At first, Rob has a negative opinion of people who are not practicing Shakers, actually believing that being a Baptist would be worse than going to hell. He eventually questions and overcomes this prejudice as he learns that the Tanners, who are good neighbors and trusted friends to the Pecks, are actually Baptists.
A Day No Pigs Would Die has been noted for not withdrawing from the harsh realities of birth and death, despite being written from for children. From the first chapter, "readers begin to understand the value of life, the ever-present possibility of death, and the need for self-reliance". The book opens with Rob helping a cow through a bloody, difficult birth. He later has Pinky breed for the first time, in a graphic scene, and must then help his father butcher Pinky, after she proves to be barren and too costly for the family to keep if she cannot birth piglets for them to sell. And, in the closing chapters of the text, Haven Peck comes down with "an affection", sickens and dies, leaving Rob to arrange his funeral and then deal with the fact that, now thirteen, he must be considered a man for the sake of his family's continued welfare.
A Day No Pigs Would Die grossed $300,000 in its first four months in stores, drawing the attention of Twentieth Century Fox, who approached Peck about creating a film adaptation of the novel.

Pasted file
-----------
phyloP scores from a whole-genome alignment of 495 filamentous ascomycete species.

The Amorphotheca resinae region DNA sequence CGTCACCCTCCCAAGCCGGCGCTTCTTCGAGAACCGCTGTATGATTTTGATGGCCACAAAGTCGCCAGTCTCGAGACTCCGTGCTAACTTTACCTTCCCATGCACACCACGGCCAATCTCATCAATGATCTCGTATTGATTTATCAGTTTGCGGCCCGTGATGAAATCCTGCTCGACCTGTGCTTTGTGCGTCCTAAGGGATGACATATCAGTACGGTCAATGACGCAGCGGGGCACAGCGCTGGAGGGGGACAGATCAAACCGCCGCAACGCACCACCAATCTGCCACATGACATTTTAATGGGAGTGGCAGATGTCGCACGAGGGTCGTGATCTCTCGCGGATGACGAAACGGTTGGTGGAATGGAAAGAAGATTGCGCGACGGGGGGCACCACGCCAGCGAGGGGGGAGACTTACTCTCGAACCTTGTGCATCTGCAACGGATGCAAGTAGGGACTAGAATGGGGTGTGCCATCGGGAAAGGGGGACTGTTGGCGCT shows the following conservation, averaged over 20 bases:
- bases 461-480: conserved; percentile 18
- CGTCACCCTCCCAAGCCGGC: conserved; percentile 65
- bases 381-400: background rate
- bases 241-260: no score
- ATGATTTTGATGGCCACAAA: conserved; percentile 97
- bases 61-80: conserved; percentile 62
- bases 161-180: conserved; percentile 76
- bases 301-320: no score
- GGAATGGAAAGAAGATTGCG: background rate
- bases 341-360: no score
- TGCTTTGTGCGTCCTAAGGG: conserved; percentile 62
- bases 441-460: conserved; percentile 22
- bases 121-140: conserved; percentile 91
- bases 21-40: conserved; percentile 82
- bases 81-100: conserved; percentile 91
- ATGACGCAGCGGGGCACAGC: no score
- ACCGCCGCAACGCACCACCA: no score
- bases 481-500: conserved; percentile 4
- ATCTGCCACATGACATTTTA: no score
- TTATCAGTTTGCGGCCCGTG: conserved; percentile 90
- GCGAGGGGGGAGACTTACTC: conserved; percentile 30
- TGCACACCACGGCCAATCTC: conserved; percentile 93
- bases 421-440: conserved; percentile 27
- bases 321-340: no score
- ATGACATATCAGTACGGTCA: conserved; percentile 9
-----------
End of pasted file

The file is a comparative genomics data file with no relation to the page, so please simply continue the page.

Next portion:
It has received the Colorado Children's Book Award (1972) and has been named to several best books lists, including the ALA Best Books for Young Adults (1973), the Library of Congress Children's Books of the Year (1973), and the School Library Journal Best Books of the Year (1973). In 2005, it made the list of the top 1000 titles owned by Online Computer Library Center members, a list of "the intellectual works that have been judged to be worth owning by the 'purchase vote' of libraries around the globe".
In a nationwide survey of English teachers and librarians conducted in 1976, A Day No Pigs Would Die, was one of only four books (Cormier's The Chocolate War, Zindel's The Pigman, and Hinton's The Outsiders were the other three) that was recommended more than four times.